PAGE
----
Roughly 8 in 10 marketers around the world agree that it’s essential for digital campaigns to drive a direct correlation with business results such as online and offline sales, and a near-equal percentage also agree that the ability to meet business objectives positively impacts assigned marketing budgets. So reveals Xaxis in a report [pdf] that also finds marketing displaying comfort with their existing digital metrics.
Interestingly, 79% of the survey’s close to 5,000 respondents either strongly or somewhat agreed that existing metrics are a good way to assess the impact of digital media spend. So what are those metrics?
Respondents were asked to select the method they use most (from a list of 6) to evaluate the success of their digital display media spend.
There was no clear consensus in the results, but CPA (cost per acquisition) emerged narrowly on top with 20% share of the vote. That may reflect the focus on tangible business results as opposed to an engagement metric such as cost per engagement (CPE), which was one of the lesser-cited primary metrics.
Right behind CPA in terms of most-used metrics were cost per completed view (CPCV – 19%) and cost per click (CPC – 19%), followed by click-through rate (CTR – 18%).
The report’s analysts note that sectors where online transactions are less prevalent – such as legal – tend to de-prioritize CPA as a primary metric. By contrast, the Retail, Catering & Leisure category – which presumably has a higher incidence of online transactions – is far more likely to count CPA as its primary metric. Within the US, CTR is prioritized by more respondents (23%) than CPA (21%), according to a separate Xaxis report that examined US-specific results.
Overall, marketers worldwide seem fairly happy with their primary metric, as evidenced by the 8 in 10 who are comfortable with existing ones. Some 86% said that their primary metric is either very (42%) or somewhat (44%) effective in evaluating the success of their campaigns against strategic marketing goals.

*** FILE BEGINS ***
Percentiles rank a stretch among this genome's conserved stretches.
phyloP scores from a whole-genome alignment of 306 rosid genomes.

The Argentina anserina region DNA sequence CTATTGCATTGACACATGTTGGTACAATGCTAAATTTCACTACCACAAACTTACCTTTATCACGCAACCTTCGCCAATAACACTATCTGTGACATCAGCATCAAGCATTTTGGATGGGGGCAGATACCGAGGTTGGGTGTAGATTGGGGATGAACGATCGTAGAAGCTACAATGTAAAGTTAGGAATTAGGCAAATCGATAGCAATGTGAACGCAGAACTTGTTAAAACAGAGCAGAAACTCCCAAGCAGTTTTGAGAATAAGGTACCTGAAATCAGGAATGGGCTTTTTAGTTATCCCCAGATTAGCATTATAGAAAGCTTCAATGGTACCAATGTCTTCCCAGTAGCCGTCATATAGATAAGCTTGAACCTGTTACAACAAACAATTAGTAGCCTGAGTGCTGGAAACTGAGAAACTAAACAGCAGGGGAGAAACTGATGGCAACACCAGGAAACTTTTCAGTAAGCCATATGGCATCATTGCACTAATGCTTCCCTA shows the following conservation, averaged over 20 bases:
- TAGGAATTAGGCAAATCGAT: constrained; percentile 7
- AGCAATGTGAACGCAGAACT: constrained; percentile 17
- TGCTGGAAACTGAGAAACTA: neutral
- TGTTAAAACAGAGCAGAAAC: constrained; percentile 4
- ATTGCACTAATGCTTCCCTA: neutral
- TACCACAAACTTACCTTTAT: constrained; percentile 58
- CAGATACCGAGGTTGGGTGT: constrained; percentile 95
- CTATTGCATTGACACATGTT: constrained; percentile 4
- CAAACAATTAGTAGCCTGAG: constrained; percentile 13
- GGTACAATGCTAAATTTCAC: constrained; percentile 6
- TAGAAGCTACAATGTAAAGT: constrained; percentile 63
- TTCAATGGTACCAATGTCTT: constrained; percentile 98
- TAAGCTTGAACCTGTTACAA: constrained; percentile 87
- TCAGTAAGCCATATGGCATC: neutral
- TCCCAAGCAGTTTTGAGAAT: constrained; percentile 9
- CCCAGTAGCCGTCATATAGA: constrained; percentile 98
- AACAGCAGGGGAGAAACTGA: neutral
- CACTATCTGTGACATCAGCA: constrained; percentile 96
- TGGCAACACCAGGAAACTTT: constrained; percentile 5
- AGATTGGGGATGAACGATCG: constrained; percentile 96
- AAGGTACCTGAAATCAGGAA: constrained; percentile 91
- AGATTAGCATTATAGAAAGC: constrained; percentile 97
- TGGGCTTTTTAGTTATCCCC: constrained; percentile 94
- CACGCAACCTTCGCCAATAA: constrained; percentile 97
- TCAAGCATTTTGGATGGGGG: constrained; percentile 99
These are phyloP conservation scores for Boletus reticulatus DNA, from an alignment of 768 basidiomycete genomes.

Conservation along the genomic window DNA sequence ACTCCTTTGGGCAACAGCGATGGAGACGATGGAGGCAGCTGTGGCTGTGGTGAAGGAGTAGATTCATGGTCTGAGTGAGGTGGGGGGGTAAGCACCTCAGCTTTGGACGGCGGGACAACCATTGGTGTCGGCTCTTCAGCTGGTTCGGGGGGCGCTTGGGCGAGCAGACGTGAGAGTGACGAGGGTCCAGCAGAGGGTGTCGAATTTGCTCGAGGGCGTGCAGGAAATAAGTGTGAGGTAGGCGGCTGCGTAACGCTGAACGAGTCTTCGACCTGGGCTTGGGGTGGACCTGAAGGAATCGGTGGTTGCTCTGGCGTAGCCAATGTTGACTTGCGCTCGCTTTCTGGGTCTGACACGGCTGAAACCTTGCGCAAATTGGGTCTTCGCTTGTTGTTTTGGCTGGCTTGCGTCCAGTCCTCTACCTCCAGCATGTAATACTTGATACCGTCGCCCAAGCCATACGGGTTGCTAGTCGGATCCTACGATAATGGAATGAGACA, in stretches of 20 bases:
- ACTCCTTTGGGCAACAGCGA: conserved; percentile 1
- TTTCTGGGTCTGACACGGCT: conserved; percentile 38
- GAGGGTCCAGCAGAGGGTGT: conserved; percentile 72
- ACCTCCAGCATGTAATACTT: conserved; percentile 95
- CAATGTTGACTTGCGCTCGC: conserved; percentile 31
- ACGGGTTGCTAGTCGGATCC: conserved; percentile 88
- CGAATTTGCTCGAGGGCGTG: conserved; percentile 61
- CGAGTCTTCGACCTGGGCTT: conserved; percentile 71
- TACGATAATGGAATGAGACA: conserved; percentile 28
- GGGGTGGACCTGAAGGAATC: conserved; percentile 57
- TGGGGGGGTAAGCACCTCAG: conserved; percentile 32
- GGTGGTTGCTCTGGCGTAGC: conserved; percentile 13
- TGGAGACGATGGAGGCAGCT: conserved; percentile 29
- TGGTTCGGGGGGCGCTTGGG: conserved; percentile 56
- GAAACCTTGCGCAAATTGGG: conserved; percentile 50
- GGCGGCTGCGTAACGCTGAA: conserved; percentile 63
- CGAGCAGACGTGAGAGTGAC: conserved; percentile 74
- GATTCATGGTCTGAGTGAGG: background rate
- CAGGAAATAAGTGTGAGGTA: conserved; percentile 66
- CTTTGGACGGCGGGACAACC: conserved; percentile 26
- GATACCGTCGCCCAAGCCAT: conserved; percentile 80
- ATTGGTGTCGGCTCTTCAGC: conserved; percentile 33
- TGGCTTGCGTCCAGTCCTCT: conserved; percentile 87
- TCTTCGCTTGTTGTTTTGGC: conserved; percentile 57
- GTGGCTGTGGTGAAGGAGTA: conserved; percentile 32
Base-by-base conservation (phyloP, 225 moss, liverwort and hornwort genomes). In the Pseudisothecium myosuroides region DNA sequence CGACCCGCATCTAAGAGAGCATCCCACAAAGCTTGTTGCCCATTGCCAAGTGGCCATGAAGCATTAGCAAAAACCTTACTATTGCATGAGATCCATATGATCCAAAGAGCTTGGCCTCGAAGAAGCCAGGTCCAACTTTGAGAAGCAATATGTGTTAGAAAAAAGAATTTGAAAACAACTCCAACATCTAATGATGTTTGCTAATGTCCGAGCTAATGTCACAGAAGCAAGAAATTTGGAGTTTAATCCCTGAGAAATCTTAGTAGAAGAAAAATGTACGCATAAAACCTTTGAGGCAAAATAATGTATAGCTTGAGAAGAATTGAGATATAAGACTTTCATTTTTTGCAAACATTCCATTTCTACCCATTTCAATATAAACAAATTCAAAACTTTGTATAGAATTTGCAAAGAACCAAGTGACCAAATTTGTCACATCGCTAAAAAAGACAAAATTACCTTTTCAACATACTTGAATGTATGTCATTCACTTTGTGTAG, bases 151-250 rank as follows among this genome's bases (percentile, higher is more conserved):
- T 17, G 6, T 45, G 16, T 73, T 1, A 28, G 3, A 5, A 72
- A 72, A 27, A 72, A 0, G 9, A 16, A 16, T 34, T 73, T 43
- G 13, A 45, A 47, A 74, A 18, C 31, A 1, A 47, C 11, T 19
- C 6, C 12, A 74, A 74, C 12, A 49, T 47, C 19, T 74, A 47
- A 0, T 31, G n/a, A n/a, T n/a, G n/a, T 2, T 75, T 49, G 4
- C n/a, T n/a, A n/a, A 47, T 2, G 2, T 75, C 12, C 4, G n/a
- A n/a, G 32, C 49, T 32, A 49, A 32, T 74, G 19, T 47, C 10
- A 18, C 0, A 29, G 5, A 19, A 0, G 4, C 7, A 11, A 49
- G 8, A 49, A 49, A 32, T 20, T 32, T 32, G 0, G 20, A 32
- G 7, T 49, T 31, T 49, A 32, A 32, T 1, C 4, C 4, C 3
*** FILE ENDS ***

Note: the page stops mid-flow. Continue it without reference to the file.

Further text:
Curiously, though, most show a willingness to change their primary metric, despite that display of confidence. Seven in 10 reported being somewhat (39%) or very (33%) likely to change in the next year or two the primary metric they use to evaluate the success of their campaigns. Likelihood of changing the primary metric seemed to correlate with company size, as the largest companies were the most apt to say they’ll make a switch in the coming 12-24 months.
It may be that difficulties in evaluating spend are behind the intent to change. Some 71% strongly (33%) or somewhat (38%) agreed that evaluating digital media spend has become more difficult over the past 5 years.
Meanwhile, looking ahead, respondents said that their top priority for their organization’s media spend over the next 12 months is increased efficiency. That aligns with new research from The Trade Desk, in which efficiency/cost savings emerged as the area most top of mind for CMOs in the coming year.
About the Data: The Xaxis report is based on a survey of 4,798 verified Senior Digital Marketing Managers across 16 global markets: the US; UK; Germany; Italy; Spain; Argentina; Australia; Canada; China; Denmark; India; Mexico; Norway; Poland; Singapore; and Sweden.